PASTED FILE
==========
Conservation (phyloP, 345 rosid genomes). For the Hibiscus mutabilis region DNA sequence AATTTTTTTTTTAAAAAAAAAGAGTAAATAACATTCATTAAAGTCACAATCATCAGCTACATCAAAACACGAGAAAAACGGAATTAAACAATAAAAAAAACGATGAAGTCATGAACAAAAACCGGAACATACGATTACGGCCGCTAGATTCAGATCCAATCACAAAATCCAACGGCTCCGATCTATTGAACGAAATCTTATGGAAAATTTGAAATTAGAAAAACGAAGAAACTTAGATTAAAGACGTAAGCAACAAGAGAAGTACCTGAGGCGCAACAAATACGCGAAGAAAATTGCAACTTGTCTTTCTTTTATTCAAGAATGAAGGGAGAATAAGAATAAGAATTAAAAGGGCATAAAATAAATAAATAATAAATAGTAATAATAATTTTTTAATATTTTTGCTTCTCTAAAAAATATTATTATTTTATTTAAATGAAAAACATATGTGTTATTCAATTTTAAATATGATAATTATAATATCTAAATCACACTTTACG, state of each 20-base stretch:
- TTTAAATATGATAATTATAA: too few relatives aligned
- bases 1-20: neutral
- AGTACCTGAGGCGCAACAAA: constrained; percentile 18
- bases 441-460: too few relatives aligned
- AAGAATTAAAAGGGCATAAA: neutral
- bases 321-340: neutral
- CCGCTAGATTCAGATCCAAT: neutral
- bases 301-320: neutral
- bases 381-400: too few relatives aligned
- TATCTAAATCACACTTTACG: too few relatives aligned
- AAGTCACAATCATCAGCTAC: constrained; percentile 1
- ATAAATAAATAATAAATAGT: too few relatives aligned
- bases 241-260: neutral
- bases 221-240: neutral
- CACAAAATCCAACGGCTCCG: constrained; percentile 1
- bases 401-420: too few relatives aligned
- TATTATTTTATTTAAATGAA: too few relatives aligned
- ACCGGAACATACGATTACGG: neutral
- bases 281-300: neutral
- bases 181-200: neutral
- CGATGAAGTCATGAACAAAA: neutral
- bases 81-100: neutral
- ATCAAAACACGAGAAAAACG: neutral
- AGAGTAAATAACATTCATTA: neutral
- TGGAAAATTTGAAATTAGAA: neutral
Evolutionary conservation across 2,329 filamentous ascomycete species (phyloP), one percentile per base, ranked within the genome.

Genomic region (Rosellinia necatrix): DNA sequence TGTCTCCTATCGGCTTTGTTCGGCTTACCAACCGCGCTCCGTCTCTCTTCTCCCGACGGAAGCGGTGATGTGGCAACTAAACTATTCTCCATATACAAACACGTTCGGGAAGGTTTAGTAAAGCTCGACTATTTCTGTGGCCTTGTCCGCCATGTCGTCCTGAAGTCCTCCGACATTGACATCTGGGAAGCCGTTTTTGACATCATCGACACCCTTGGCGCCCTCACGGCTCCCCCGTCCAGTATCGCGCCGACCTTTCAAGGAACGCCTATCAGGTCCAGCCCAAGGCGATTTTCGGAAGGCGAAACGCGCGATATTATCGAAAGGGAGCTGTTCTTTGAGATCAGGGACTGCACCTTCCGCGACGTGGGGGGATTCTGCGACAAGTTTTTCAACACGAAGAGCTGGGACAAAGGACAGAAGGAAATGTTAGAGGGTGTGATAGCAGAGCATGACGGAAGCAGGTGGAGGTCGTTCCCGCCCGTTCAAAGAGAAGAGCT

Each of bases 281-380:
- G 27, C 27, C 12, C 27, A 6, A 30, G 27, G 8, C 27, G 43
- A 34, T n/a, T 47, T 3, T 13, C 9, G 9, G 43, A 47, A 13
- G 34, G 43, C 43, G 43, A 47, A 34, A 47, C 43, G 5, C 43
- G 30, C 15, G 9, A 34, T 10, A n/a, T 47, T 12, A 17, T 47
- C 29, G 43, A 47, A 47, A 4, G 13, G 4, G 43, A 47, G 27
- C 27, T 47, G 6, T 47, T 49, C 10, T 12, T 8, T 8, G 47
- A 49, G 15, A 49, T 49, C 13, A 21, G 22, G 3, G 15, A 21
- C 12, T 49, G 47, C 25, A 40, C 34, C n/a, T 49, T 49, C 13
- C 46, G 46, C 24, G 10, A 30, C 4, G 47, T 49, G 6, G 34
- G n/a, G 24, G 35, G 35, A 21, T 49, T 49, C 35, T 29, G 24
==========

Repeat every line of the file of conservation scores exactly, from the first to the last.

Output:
Conservation (phyloP, 345 rosid genomes). For the Hibiscus mutabilis region DNA sequence AATTTTTTTTTTAAAAAAAAAGAGTAAATAACATTCATTAAAGTCACAATCATCAGCTACATCAAAACACGAGAAAAACGGAATTAAACAATAAAAAAAACGATGAAGTCATGAACAAAAACCGGAACATACGATTACGGCCGCTAGATTCAGATCCAATCACAAAATCCAACGGCTCCGATCTATTGAACGAAATCTTATGGAAAATTTGAAATTAGAAAAACGAAGAAACTTAGATTAAAGACGTAAGCAACAAGAGAAGTACCTGAGGCGCAACAAATACGCGAAGAAAATTGCAACTTGTCTTTCTTTTATTCAAGAATGAAGGGAGAATAAGAATAAGAATTAAAAGGGCATAAAATAAATAAATAATAAATAGTAATAATAATTTTTTAATATTTTTGCTTCTCTAAAAAATATTATTATTTTATTTAAATGAAAAACATATGTGTTATTCAATTTTAAATATGATAATTATAATATCTAAATCACACTTTACG, state of each 20-base stretch:
- TTTAAATATGATAATTATAA: too few relatives aligned
- bases 1-20: neutral
- AGTACCTGAGGCGCAACAAA: constrained; percentile 18
- bases 441-460: too few relatives aligned
- AAGAATTAAAAGGGCATAAA: neutral
- bases 321-340: neutral
- CCGCTAGATTCAGATCCAAT: neutral
- bases 301-320: neutral
- bases 381-400: too few relatives aligned
- TATCTAAATCACACTTTACG: too few relatives aligned
- AAGTCACAATCATCAGCTAC: constrained; percentile 1
- ATAAATAAATAATAAATAGT: too few relatives aligned
- bases 241-260: neutral
- bases 221-240: neutral
- CACAAAATCCAACGGCTCCG: constrained; percentile 1
- bases 401-420: too few relatives aligned
- TATTATTTTATTTAAATGAA: too few relatives aligned
- ACCGGAACATACGATTACGG: neutral
- bases 281-300: neutral
- bases 181-200: neutral
- CGATGAAGTCATGAACAAAA: neutral
- bases 81-100: neutral
- ATCAAAACACGAGAAAAACG: neutral
- AGAGTAAATAACATTCATTA: neutral
- TGGAAAATTTGAAATTAGAA: neutral
Evolutionary conservation across 2,329 filamentous ascomycete species (phyloP), one percentile per base, ranked within the genome.

Genomic region (Rosellinia necatrix): DNA sequence TGTCTCCTATCGGCTTTGTTCGGCTTACCAACCGCGCTCCGTCTCTCTTCTCCCGACGGAAGCGGTGATGTGGCAACTAAACTATTCTCCATATACAAACACGTTCGGGAAGGTTTAGTAAAGCTCGACTATTTCTGTGGCCTTGTCCGCCATGTCGTCCTGAAGTCCTCCGACATTGACATCTGGGAAGCCGTTTTTGACATCATCGACACCCTTGGCGCCCTCACGGCTCCCCCGTCCAGTATCGCGCCGACCTTTCAAGGAACGCCTATCAGGTCCAGCCCAAGGCGATTTTCGGAAGGCGAAACGCGCGATATTATCGAAAGGGAGCTGTTCTTTGAGATCAGGGACTGCACCTTCCGCGACGTGGGGGGATTCTGCGACAAGTTTTTCAACACGAAGAGCTGGGACAAAGGACAGAAGGAAATGTTAGAGGGTGTGATAGCAGAGCATGACGGAAGCAGGTGGAGGTCGTTCCCGCCCGTTCAAAGAGAAGAGCT

Each of bases 281-380:
- G 27, C 27, C 12, C 27, A 6, A 30, G 27, G 8, C 27, G 43
- A 34, T n/a, T 47, T 3, T 13, C 9, G 9, G 43, A 47, A 13
- G 34, G 43, C 43, G 43, A 47, A 34, A 47, C 43, G 5, C 43
- G 30, C 15, G 9, A 34, T 10, A n/a, T 47, T 12, A 17, T 47
- C 29, G 43, A 47, A 47, A 4, G 13, G 4, G 43, A 47, G 27
- C 27, T 47, G 6, T 47, T 49, C 10, T 12, T 8, T 8, G 47
- A 49, G 15, A 49, T 49, C 13, A 21, G 22, G 3, G 15, A 21
- C 12, T 49, G 47, C 25, A 40, C 34, C n/a, T 49, T 49, C 13
- C 46, G 46, C 24, G 10, A 30, C 4, G 47, T 49, G 6, G 34
- G n/a, G 24, G 35, G 35, A 21, T 49, T 49, C 35, T 29, G 24